Sept. 11, 1946, in The Star: Repercussions of Anniston’s tornado back in April thundered yesterday afternoon in the Calhoun County Courthouse as more than 100 builders, contractors and various housing representatives gathered to talk about new regulations and priorities as they relate to the homebuilding program here. Hundreds of home and buildings remain without proper roofing following the terrific storm six months ago. The problem is that markets for many goods and services are skewed in this postwar era; government regulations are in force to manage that, and those regulations stipulate that veterans’ homes and the building of new units shall receive top priority. That provides neither comfort nor practical help for longtime property owners who need the services of skilled roofers and the materials they use. Also this date: J. C. A. Hamilton, the party who has sued the city of Anniston to try to stop progress on the construction of a doctors’ office building on city hospital property, has been thwarted in his effort by Judge George F. Wooten. The judge early this afternoon denied Mr. Hamilton’s petition that construction on the building be halted, but the complainants say they will appeal to the Alabama Supreme Court. Their argument is that the city has no authority to spend public dollars in the financing of a structure that will benefit a private class, i.e., doctors who are tenants in the building.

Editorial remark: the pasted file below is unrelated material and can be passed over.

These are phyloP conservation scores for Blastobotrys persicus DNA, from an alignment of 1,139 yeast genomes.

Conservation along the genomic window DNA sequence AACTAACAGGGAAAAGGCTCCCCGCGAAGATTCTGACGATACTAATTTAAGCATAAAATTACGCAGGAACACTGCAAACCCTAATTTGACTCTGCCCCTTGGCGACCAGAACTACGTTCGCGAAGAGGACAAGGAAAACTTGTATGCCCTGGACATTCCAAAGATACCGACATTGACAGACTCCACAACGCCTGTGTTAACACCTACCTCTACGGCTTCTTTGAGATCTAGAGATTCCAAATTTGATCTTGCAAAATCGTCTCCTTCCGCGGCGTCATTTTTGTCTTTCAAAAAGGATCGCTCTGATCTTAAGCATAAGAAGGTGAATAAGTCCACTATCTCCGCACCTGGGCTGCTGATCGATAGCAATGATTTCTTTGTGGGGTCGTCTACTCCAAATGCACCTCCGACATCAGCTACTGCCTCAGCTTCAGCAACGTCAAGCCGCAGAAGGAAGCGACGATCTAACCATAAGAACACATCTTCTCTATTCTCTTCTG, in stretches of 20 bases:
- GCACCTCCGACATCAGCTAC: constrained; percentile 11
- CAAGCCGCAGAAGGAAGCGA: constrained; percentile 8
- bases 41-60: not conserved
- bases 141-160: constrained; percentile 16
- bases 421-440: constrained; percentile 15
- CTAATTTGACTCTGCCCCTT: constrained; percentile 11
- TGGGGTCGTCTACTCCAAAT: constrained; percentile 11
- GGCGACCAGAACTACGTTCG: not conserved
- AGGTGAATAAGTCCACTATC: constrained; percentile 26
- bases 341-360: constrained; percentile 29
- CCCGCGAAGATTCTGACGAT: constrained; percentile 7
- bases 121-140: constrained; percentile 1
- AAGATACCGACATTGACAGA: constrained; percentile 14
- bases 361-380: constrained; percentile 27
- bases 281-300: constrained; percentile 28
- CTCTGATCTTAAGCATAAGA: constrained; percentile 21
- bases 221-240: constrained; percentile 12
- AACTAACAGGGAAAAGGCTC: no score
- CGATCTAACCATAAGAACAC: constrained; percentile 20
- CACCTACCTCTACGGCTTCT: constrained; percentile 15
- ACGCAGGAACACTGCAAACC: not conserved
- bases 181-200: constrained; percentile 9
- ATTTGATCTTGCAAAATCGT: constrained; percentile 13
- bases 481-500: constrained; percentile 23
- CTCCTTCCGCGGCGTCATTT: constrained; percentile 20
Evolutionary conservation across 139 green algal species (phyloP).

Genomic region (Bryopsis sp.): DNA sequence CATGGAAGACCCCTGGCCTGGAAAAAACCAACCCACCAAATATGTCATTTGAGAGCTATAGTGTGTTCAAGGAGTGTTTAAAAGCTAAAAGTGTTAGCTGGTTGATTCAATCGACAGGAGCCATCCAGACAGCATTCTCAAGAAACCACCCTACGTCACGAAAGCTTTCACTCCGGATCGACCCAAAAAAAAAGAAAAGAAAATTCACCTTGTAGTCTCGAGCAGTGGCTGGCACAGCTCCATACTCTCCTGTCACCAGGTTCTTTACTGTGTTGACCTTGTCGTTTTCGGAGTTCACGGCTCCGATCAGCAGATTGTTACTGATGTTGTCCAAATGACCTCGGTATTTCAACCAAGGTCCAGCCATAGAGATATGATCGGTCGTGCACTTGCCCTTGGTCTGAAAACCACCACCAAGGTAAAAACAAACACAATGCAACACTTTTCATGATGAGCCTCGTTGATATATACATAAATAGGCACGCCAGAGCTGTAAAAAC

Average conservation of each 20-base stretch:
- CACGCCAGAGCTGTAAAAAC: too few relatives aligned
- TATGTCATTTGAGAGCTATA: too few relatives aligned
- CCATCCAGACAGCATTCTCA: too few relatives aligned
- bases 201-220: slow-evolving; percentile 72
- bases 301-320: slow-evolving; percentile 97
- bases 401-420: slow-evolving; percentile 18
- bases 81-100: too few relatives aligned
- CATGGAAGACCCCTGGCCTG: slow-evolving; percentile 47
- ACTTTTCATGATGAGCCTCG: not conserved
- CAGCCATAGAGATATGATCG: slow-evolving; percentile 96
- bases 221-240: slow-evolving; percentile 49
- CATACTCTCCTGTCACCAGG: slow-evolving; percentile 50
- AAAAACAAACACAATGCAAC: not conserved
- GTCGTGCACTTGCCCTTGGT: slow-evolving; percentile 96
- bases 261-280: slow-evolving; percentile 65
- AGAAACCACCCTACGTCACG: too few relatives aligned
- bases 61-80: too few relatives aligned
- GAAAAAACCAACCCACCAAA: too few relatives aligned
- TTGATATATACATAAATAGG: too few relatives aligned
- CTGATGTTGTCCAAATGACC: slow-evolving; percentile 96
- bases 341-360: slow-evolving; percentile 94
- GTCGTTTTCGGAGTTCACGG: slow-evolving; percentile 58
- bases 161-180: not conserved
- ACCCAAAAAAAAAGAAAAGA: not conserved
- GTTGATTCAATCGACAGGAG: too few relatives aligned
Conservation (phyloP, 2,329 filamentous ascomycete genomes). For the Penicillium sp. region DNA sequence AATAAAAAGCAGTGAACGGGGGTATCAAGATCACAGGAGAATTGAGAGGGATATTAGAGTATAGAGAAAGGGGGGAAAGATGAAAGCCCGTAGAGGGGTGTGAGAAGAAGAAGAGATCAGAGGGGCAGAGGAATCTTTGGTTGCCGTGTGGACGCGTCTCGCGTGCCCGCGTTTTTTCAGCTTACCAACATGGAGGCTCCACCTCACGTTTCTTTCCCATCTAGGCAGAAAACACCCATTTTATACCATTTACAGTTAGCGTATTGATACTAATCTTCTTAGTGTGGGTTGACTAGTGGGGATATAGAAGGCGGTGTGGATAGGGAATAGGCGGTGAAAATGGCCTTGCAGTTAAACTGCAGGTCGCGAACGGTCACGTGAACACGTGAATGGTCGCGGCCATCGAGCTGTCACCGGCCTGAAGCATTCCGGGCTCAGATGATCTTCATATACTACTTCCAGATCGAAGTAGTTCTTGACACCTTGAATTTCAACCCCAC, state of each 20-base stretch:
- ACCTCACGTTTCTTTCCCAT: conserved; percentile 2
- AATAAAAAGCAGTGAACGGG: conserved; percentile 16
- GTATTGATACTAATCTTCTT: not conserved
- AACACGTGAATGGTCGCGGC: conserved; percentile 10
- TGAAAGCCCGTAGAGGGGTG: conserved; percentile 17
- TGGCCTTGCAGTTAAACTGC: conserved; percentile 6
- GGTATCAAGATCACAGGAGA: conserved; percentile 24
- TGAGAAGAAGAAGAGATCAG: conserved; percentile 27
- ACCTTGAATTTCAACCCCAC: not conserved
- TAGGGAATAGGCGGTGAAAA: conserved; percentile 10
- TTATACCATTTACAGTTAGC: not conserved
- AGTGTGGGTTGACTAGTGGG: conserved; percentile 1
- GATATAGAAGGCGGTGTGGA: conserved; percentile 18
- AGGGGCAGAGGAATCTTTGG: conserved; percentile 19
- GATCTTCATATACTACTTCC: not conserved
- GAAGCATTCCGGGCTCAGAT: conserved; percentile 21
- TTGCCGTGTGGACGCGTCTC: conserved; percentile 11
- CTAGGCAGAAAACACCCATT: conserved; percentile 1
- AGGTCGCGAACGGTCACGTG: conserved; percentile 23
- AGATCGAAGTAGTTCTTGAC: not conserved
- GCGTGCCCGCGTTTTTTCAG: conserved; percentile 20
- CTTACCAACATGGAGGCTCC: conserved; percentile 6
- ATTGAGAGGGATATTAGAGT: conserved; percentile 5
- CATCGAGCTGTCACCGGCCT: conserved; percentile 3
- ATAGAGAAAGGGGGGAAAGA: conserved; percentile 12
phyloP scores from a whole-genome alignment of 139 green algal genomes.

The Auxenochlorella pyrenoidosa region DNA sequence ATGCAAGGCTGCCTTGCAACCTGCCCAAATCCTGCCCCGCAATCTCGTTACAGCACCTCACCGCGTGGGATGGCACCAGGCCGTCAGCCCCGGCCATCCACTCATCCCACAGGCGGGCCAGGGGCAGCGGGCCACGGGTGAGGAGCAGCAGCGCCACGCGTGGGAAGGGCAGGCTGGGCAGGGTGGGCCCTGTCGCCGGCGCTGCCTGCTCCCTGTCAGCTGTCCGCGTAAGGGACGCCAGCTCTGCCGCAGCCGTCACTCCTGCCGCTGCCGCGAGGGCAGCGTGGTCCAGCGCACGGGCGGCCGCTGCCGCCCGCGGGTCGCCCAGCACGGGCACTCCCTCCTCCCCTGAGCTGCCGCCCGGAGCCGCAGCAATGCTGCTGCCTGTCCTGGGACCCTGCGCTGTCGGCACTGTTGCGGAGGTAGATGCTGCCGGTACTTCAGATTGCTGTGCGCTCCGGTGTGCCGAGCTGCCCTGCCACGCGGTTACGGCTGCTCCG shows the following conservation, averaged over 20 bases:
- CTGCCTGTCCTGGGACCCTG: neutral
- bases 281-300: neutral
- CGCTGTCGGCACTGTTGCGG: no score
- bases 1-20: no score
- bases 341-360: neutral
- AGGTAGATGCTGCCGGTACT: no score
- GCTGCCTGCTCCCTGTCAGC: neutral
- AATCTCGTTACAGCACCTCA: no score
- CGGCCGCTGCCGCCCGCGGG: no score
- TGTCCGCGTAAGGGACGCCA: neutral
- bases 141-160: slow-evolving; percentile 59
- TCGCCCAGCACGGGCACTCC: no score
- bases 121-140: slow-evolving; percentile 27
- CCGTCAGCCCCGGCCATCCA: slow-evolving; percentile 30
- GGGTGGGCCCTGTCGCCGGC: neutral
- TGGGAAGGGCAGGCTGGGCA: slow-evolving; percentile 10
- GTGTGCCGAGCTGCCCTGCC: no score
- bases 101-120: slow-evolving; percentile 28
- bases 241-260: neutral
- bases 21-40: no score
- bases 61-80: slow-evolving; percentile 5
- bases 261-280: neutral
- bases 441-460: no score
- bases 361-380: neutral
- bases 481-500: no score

Sept. 11, 1996, in The Star: What was billed as a political forum for the Piedmont City Council and mayor’s runoff races turned out instead to be more a protest against the town’s bingo hall. Because the forum yesterday was held at the hall, mayoral candidate George Hendrix chose to not attend the event, nor did several council candidates. He said in a statement, “Many people in Piedmont will not even to into the Frontier Palace for any reason.” The Piedmont Jaycees operate the Frontier Palace bingo hall now, not the “development corporation” that turned out to be a front for professional bingo operators. That outfit’s chance ended in April 1995 when six people were arrested on charges of violating the state’s gambling laws. Also this date: The City Council yesterday decided to increase the fees that Time Warner Cable Co. pays to the city for the privilege of doing business in the city. That fee increase will help the city pay for the services it offers all citizens next year. The increase will affect customers of basic cable to the tune of about 46 cents per month, while those who pay for the standard package of channels will pay an extra $1.09 or so per month. (Basic cable currently costs $5.60 per month and standard cable costs $22.60 per month.)